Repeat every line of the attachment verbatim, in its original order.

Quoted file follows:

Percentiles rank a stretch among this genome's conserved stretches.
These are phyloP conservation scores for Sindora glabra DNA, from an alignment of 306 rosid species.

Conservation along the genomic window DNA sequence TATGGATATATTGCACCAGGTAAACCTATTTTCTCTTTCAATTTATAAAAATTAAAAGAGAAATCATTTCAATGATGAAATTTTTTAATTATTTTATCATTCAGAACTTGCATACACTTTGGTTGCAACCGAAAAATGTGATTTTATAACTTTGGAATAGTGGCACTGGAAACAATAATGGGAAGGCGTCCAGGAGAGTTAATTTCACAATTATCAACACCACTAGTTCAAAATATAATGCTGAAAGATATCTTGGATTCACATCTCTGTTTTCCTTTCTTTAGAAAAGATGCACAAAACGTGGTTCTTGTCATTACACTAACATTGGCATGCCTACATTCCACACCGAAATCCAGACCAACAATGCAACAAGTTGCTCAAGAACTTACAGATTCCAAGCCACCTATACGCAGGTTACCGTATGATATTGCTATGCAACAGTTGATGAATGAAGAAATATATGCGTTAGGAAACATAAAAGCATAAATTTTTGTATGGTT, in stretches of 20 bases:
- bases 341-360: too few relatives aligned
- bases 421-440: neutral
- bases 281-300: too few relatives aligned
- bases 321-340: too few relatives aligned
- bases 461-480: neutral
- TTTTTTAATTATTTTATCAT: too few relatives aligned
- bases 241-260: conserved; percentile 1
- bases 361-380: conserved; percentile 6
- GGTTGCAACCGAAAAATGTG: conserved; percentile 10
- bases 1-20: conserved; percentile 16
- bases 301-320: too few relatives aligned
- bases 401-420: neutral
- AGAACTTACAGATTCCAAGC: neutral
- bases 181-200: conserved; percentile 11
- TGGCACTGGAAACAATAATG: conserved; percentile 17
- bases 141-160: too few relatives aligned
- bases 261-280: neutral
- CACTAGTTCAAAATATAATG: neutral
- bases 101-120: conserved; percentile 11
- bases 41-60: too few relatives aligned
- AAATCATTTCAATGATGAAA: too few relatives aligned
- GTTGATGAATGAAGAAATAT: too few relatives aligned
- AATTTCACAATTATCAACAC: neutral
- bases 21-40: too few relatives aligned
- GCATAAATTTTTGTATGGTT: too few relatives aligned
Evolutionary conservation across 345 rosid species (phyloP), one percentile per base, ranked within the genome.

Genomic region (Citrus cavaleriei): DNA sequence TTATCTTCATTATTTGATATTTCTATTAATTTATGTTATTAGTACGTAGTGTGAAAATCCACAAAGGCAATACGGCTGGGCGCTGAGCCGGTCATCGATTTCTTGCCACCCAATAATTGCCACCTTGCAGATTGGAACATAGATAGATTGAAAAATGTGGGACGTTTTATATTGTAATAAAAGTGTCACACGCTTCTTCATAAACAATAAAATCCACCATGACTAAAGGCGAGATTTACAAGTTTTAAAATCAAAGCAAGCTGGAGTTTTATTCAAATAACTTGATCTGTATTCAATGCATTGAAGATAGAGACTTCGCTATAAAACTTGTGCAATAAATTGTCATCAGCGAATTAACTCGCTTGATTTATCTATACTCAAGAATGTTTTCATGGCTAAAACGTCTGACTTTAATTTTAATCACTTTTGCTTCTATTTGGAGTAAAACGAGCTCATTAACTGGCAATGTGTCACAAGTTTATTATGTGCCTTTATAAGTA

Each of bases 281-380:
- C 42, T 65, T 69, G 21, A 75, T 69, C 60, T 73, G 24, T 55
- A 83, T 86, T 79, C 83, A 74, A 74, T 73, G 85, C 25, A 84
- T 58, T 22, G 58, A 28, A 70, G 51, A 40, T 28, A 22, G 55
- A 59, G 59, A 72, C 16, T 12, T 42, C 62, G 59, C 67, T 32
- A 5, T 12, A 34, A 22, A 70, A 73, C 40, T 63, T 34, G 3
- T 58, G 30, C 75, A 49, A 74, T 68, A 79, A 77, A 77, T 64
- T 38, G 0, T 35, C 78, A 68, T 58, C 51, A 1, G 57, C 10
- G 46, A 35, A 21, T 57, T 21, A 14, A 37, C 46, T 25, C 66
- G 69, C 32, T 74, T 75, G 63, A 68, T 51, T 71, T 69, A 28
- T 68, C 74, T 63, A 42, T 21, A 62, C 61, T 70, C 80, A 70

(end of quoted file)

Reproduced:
Percentiles rank a stretch among this genome's conserved stretches.
These are phyloP conservation scores for Sindora glabra DNA, from an alignment of 306 rosid species.

Conservation along the genomic window DNA sequence TATGGATATATTGCACCAGGTAAACCTATTTTCTCTTTCAATTTATAAAAATTAAAAGAGAAATCATTTCAATGATGAAATTTTTTAATTATTTTATCATTCAGAACTTGCATACACTTTGGTTGCAACCGAAAAATGTGATTTTATAACTTTGGAATAGTGGCACTGGAAACAATAATGGGAAGGCGTCCAGGAGAGTTAATTTCACAATTATCAACACCACTAGTTCAAAATATAATGCTGAAAGATATCTTGGATTCACATCTCTGTTTTCCTTTCTTTAGAAAAGATGCACAAAACGTGGTTCTTGTCATTACACTAACATTGGCATGCCTACATTCCACACCGAAATCCAGACCAACAATGCAACAAGTTGCTCAAGAACTTACAGATTCCAAGCCACCTATACGCAGGTTACCGTATGATATTGCTATGCAACAGTTGATGAATGAAGAAATATATGCGTTAGGAAACATAAAAGCATAAATTTTTGTATGGTT, in stretches of 20 bases:
- bases 341-360: too few relatives aligned
- bases 421-440: neutral
- bases 281-300: too few relatives aligned
- bases 321-340: too few relatives aligned
- bases 461-480: neutral
- TTTTTTAATTATTTTATCAT: too few relatives aligned
- bases 241-260: conserved; percentile 1
- bases 361-380: conserved; percentile 6
- GGTTGCAACCGAAAAATGTG: conserved; percentile 10
- bases 1-20: conserved; percentile 16
- bases 301-320: too few relatives aligned
- bases 401-420: neutral
- AGAACTTACAGATTCCAAGC: neutral
- bases 181-200: conserved; percentile 11
- TGGCACTGGAAACAATAATG: conserved; percentile 17
- bases 141-160: too few relatives aligned
- bases 261-280: neutral
- CACTAGTTCAAAATATAATG: neutral
- bases 101-120: conserved; percentile 11
- bases 41-60: too few relatives aligned
- AAATCATTTCAATGATGAAA: too few relatives aligned
- GTTGATGAATGAAGAAATAT: too few relatives aligned
- AATTTCACAATTATCAACAC: neutral
- bases 21-40: too few relatives aligned
- GCATAAATTTTTGTATGGTT: too few relatives aligned
Evolutionary conservation across 345 rosid species (phyloP), one percentile per base, ranked within the genome.

Genomic region (Citrus cavaleriei): DNA sequence TTATCTTCATTATTTGATATTTCTATTAATTTATGTTATTAGTACGTAGTGTGAAAATCCACAAAGGCAATACGGCTGGGCGCTGAGCCGGTCATCGATTTCTTGCCACCCAATAATTGCCACCTTGCAGATTGGAACATAGATAGATTGAAAAATGTGGGACGTTTTATATTGTAATAAAAGTGTCACACGCTTCTTCATAAACAATAAAATCCACCATGACTAAAGGCGAGATTTACAAGTTTTAAAATCAAAGCAAGCTGGAGTTTTATTCAAATAACTTGATCTGTATTCAATGCATTGAAGATAGAGACTTCGCTATAAAACTTGTGCAATAAATTGTCATCAGCGAATTAACTCGCTTGATTTATCTATACTCAAGAATGTTTTCATGGCTAAAACGTCTGACTTTAATTTTAATCACTTTTGCTTCTATTTGGAGTAAAACGAGCTCATTAACTGGCAATGTGTCACAAGTTTATTATGTGCCTTTATAAGTA

Each of bases 281-380:
- C 42, T 65, T 69, G 21, A 75, T 69, C 60, T 73, G 24, T 55
- A 83, T 86, T 79, C 83, A 74, A 74, T 73, G 85, C 25, A 84
- T 58, T 22, G 58, A 28, A 70, G 51, A 40, T 28, A 22, G 55
- A 59, G 59, A 72, C 16, T 12, T 42, C 62, G 59, C 67, T 32
- A 5, T 12, A 34, A 22, A 70, A 73, C 40, T 63, T 34, G 3
- T 58, G 30, C 75, A 49, A 74, T 68, A 79, A 77, A 77, T 64
- T 38, G 0, T 35, C 78, A 68, T 58, C 51, A 1, G 57, C 10
- G 46, A 35, A 21, T 57, T 21, A 14, A 37, C 46, T 25, C 66
- G 69, C 32, T 74, T 75, G 63, A 68, T 51, T 71, T 69, A 28
- T 68, C 74, T 63, A 42, T 21, A 62, C 61, T 70, C 80, A 70